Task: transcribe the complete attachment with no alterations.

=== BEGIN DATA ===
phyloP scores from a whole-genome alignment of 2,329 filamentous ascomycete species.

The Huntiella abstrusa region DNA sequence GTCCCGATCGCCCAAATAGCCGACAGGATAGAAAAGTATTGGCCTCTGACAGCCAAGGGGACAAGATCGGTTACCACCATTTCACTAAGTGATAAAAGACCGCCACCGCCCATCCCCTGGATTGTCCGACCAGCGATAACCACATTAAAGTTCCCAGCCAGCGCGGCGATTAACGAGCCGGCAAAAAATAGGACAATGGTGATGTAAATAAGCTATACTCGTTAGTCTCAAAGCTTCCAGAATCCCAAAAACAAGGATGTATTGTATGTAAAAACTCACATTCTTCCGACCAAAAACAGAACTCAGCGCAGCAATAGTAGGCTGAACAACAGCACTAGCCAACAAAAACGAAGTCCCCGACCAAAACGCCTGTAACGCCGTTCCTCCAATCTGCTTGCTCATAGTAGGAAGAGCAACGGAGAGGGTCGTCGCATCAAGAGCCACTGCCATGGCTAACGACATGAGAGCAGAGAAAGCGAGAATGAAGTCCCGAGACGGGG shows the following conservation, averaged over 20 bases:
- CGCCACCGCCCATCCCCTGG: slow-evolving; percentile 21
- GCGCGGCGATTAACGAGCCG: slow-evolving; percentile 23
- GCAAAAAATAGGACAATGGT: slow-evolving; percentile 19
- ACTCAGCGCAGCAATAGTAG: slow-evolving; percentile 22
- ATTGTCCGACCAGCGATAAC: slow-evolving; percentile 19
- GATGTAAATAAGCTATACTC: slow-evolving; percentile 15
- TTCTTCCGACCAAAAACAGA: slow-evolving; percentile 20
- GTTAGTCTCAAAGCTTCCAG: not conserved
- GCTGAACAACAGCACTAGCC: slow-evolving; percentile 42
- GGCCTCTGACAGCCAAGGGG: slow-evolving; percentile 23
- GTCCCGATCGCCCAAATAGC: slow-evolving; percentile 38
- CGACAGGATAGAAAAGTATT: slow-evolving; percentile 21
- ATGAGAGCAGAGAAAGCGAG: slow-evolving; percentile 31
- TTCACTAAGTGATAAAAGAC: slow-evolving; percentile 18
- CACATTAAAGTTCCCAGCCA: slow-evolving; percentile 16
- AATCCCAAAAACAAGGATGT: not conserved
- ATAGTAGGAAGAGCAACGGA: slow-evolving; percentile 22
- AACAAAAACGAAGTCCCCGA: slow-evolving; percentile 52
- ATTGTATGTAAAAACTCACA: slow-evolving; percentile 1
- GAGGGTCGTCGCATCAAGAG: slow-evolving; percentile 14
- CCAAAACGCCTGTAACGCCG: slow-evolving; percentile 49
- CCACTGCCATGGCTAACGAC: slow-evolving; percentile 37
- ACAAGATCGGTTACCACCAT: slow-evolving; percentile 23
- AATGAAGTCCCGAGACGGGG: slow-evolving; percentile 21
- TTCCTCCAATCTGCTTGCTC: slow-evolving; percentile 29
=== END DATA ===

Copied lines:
phyloP scores from a whole-genome alignment of 2,329 filamentous ascomycete species.

The Huntiella abstrusa region DNA sequence GTCCCGATCGCCCAAATAGCCGACAGGATAGAAAAGTATTGGCCTCTGACAGCCAAGGGGACAAGATCGGTTACCACCATTTCACTAAGTGATAAAAGACCGCCACCGCCCATCCCCTGGATTGTCCGACCAGCGATAACCACATTAAAGTTCCCAGCCAGCGCGGCGATTAACGAGCCGGCAAAAAATAGGACAATGGTGATGTAAATAAGCTATACTCGTTAGTCTCAAAGCTTCCAGAATCCCAAAAACAAGGATGTATTGTATGTAAAAACTCACATTCTTCCGACCAAAAACAGAACTCAGCGCAGCAATAGTAGGCTGAACAACAGCACTAGCCAACAAAAACGAAGTCCCCGACCAAAACGCCTGTAACGCCGTTCCTCCAATCTGCTTGCTCATAGTAGGAAGAGCAACGGAGAGGGTCGTCGCATCAAGAGCCACTGCCATGGCTAACGACATGAGAGCAGAGAAAGCGAGAATGAAGTCCCGAGACGGGG shows the following conservation, averaged over 20 bases:
- CGCCACCGCCCATCCCCTGG: slow-evolving; percentile 21
- GCGCGGCGATTAACGAGCCG: slow-evolving; percentile 23
- GCAAAAAATAGGACAATGGT: slow-evolving; percentile 19
- ACTCAGCGCAGCAATAGTAG: slow-evolving; percentile 22
- ATTGTCCGACCAGCGATAAC: slow-evolving; percentile 19
- GATGTAAATAAGCTATACTC: slow-evolving; percentile 15
- TTCTTCCGACCAAAAACAGA: slow-evolving; percentile 20
- GTTAGTCTCAAAGCTTCCAG: not conserved
- GCTGAACAACAGCACTAGCC: slow-evolving; percentile 42
- GGCCTCTGACAGCCAAGGGG: slow-evolving; percentile 23
- GTCCCGATCGCCCAAATAGC: slow-evolving; percentile 38
- CGACAGGATAGAAAAGTATT: slow-evolving; percentile 21
- ATGAGAGCAGAGAAAGCGAG: slow-evolving; percentile 31
- TTCACTAAGTGATAAAAGAC: slow-evolving; percentile 18
- CACATTAAAGTTCCCAGCCA: slow-evolving; percentile 16
- AATCCCAAAAACAAGGATGT: not conserved
- ATAGTAGGAAGAGCAACGGA: slow-evolving; percentile 22
- AACAAAAACGAAGTCCCCGA: slow-evolving; percentile 52
- ATTGTATGTAAAAACTCACA: slow-evolving; percentile 1
- GAGGGTCGTCGCATCAAGAG: slow-evolving; percentile 14
- CCAAAACGCCTGTAACGCCG: slow-evolving; percentile 49
- CCACTGCCATGGCTAACGAC: slow-evolving; percentile 37
- ACAAGATCGGTTACCACCAT: slow-evolving; percentile 23
- AATGAAGTCCCGAGACGGGG: slow-evolving; percentile 21
- TTCCTCCAATCTGCTTGCTC: slow-evolving; percentile 29